It would make perfect sense for BBS Limited to carry on its legacy of “mutual
benefit and customer focus” as a commercial bank, writes GAZETTE REPORTER.
BBS Limited officially announced last week that it has been granted a provisional commercial banking licence but 55 years is a long time to wait for the first-ever indigenous bank in the country to finally be licensed by the Bank of Botswana to conduct commercial banking business. One would expect that as BBS Limited rises to the occasion, it will not subscribe to a “business as usual” mode that seems to have permeated the local commercial banking market.
Following registration of BBS as a company under the Companies and Intellectual Property Authority (CIPA) on 28 April 2018, which officially renounced it as a building society, the now BBS Limited categorically stated that “the ‘BBS’ in ‘BBS Limited’ no longer means “Botswana Building Society” but denotes the historical origins of the business so that the goodwill it built over the years is not lost going forward”.
The profundity of this statement would only be material if BBS Limited, in joining the commercial market, remains true to its ethos of serving Batswana out of benevolence. “Building Societies provide an alternative to banks and other credit providers. They offer a different kind of banking based on cooperation, mutual benefit and customer focus,” reads an original excerpt from BBS website which had sought to distinguish it from commercial banks. It is exactly this attitude that Batswana will hope BBS Limited will continue as it enters the dog-eat-dog world of commercial banking space.
Should BBS Limited lose sight of its original culture of “mutual benefit and customer focus,” the lengthy wait for the first native bank would not have been worth it. It is especially important, especially in the midst of COVID-19, for BBS Limited to pay keen attention to responsible borrowing in the unsecured lending space. In this time of desperation, BBS Limited will have to be ingenious in helping prospective borrowers make informed decisions in light of their existing loan costs.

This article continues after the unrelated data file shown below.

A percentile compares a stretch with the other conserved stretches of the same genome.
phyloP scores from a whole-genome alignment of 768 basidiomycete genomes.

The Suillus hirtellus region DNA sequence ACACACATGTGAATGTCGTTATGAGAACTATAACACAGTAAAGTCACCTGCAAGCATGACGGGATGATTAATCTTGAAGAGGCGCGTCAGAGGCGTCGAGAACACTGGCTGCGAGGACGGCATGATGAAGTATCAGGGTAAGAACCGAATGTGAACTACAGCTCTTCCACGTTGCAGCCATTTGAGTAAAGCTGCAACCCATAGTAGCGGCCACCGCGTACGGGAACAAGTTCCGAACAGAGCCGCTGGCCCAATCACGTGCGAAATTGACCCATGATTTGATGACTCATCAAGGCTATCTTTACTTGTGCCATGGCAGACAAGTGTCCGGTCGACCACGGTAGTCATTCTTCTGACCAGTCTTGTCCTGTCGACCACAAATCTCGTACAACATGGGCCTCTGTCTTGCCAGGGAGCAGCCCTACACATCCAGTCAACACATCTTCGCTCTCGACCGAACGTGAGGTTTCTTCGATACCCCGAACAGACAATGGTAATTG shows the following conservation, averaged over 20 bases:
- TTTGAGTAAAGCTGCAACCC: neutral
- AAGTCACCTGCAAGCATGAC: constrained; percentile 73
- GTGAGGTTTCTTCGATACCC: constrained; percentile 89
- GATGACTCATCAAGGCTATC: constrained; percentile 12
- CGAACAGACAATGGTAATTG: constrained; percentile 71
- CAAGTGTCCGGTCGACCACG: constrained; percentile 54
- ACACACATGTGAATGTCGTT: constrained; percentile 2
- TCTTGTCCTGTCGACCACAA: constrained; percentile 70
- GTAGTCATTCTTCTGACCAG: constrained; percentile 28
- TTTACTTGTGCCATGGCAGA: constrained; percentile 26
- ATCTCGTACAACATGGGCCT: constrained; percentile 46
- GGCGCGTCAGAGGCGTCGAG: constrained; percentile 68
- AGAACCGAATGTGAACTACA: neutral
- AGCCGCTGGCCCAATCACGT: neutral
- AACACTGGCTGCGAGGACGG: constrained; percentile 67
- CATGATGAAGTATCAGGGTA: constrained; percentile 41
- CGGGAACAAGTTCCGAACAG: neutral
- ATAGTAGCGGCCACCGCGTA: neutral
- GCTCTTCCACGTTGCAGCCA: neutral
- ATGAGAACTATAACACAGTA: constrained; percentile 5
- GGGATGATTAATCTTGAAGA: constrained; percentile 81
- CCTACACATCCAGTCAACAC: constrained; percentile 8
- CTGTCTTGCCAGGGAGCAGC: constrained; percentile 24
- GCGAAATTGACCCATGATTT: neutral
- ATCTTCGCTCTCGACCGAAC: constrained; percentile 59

According to Bank of Botswana literature, the country lacks a robust and comprehensive regulatory strategy to guide responsible borrowing. “Exit opportunities from chronic indebtedness are also limited in Botswana,” BoB has stated. While it may not be within the purview of BBS Limited to formally establish responsible borrowing guidelines, it is within its best interest to ensure that it does not abandon the “mutual-benefit” pillar it was founded on.
As a case in point is the state of worrisome state of household indebtedness in Botswana. According to BoB’s Banking Supervision Annual Report (2020), “total household debt as a proportion of total GDP increased to 23.7 percent in 2020 from 20.3 percent in 2019”. Its growth over time has far exceeded the rise in personal incomes. This may explain the trend in which money deposited into banks is far lower than money loaned to borrowers. The reality is that household indebtedness is largely fuelled by unsecured borrowing.
The central bank is aware of this, noting in its 2020 annual report how “the low level of mortgage lending remains a concern, especially for the banking sector dominated by unsecured household lending”. BoB acknowledges the role that statutory banks (including BBS Limited) play in mortgage financing. Mortgage lending being the space where BBS Limited is traditionally strong, it will make sense to continue. This certainly will ensure that its legacy of contributing to the social and economic of Batswana continues.